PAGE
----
Body Cameras Case Study

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Correctional officers spend a great amount of time with inmates behind prison walls, and work in close proximity with them as well. Correctional officers work in shifts and sometimes they pull a double to make some overtime money. Long hours spent in jail or prison facilities will create opportunities for some officers to make advances towards an inmate. Pollock (2014) states, “This familiarity with inmates sometimes tempts officers to engage in unethical behaviors such as sexual relationships (p. 194). It is up to correctional administrators to set the tone and exemplify good leadership and management skills that can instill good working ethics in the minds of young correction officers. Clear et al. (2013) believed in an innovative screening…show more content…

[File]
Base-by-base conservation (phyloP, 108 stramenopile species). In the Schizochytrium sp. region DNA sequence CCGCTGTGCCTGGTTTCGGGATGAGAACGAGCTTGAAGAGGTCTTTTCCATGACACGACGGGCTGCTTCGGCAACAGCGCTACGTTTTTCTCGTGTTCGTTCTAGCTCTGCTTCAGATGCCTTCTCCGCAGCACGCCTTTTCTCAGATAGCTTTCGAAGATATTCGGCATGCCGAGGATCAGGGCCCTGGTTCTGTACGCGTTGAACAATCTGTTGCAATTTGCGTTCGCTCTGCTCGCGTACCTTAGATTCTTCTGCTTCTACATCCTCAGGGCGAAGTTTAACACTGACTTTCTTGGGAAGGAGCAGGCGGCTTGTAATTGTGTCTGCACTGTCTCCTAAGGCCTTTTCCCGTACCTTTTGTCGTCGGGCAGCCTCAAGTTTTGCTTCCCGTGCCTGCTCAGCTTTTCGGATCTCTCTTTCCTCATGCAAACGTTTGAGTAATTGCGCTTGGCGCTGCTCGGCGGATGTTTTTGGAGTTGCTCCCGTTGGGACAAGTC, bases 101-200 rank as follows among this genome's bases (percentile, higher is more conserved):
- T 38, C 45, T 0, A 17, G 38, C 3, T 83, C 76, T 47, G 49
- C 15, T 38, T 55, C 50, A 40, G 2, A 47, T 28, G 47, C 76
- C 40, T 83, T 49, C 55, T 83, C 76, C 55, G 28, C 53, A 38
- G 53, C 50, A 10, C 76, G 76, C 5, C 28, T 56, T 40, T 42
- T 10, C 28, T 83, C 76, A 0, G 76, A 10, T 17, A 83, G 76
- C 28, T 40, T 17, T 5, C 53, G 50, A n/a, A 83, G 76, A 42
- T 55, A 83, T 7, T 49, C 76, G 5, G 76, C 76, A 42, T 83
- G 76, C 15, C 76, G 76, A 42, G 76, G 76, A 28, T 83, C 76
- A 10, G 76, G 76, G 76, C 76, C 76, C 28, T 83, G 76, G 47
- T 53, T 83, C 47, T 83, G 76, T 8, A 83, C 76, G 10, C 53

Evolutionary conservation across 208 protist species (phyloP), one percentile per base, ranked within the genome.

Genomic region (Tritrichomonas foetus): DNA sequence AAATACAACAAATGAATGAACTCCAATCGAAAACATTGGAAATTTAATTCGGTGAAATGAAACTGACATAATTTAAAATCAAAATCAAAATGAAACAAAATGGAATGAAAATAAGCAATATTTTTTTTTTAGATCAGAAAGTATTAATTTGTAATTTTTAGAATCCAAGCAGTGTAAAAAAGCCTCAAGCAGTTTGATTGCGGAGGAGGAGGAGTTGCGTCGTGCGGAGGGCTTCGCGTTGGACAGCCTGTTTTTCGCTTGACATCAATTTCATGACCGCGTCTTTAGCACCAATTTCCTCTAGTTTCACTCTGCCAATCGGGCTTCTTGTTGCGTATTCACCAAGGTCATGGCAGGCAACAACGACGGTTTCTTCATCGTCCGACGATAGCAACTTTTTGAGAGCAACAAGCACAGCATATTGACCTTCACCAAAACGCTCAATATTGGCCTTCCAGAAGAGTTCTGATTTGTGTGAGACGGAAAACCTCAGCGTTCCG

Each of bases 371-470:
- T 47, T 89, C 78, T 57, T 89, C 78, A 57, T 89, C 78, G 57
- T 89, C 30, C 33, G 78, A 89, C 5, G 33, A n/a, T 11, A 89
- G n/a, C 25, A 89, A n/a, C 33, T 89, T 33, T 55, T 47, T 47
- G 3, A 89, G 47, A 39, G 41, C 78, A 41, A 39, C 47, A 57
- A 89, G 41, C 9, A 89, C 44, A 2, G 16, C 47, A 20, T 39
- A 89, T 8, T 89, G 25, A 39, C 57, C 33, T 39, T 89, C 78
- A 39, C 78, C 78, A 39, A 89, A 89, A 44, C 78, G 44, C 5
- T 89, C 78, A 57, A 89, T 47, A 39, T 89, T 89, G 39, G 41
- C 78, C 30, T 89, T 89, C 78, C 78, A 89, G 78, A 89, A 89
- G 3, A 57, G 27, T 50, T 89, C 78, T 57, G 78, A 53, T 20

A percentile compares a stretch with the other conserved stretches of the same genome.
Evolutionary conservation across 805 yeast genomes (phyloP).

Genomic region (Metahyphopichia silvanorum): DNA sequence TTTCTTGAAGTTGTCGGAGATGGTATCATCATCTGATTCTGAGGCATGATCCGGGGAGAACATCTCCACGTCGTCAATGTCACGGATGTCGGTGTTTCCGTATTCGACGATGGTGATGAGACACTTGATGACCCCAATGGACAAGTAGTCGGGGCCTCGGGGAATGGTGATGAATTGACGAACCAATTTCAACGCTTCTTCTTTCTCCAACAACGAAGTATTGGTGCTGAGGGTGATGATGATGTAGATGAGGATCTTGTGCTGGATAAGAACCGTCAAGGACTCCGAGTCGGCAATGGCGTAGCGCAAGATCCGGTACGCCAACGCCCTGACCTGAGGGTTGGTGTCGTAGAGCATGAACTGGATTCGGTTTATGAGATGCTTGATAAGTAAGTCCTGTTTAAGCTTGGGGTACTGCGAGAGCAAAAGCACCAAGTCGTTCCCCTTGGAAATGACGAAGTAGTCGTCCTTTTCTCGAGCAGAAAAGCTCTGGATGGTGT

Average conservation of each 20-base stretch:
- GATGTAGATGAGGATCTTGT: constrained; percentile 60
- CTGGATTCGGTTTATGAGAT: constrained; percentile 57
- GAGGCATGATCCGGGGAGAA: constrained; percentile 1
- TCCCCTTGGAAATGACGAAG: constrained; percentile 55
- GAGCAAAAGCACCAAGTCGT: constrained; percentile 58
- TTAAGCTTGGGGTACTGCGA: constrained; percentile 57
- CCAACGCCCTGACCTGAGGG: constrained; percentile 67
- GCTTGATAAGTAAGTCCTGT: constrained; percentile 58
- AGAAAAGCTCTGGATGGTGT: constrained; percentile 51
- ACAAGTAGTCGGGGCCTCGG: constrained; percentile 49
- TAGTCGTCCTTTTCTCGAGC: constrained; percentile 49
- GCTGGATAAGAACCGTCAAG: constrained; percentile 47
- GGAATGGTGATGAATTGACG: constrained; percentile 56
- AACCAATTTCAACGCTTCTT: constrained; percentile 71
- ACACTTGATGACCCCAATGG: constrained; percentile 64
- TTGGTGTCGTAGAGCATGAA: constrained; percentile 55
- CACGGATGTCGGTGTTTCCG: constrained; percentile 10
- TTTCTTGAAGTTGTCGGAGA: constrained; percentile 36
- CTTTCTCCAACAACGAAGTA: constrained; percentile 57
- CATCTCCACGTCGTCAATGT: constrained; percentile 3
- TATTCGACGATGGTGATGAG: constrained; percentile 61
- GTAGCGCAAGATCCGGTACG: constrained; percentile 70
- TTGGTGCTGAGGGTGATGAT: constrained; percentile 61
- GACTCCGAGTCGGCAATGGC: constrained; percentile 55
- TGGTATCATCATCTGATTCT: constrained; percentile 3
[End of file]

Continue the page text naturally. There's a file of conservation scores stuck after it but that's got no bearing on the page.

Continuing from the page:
Body cameras are now widely used by police departments in the United States for safety measures. It would not be a bad idea if The Department of Correction would make it mandatory for all correctional officers to wear body cameras during their shift. Each state here in the U.S. is responsible for maintaining a prison budget, especially when the state is facing severe budget cuts due to economic struggles and drops in tax revenues (Clear et al, 2013). With that being said, proposing body cameras for correctional officers will require a lot of my money, and it will be a challenge to come of up with the funds. The Houston Police Department has requested for body cameras for over three year now and the city understands how critical it is for officers, especially after seeing numerous police use of force and shootings all across the U.S. Houston Police officers are unequipped when it comes to devices that could prevent criminal and civil litigations. HPD Chief Charles McClelland requested City Hall for $8 million to equip 3,500 police officers with small body cameras to record encounters between law enforcement and citizens as a way of improving accountability and transparency; furthermore, to reduce use of force incidents and citizen complaints (Kuffner, 2014). The request made by the Chief has been pending for over three years due to lack of funding. The estimate cost for the device per officer is approximately $2,500. Body cameras will also prevent officers from having fraudulent complaints filed against them. Houston Mayor Anise Parker’s administration stated they are having trouble finding the money to pay for the Chief’s request (Kuffner,

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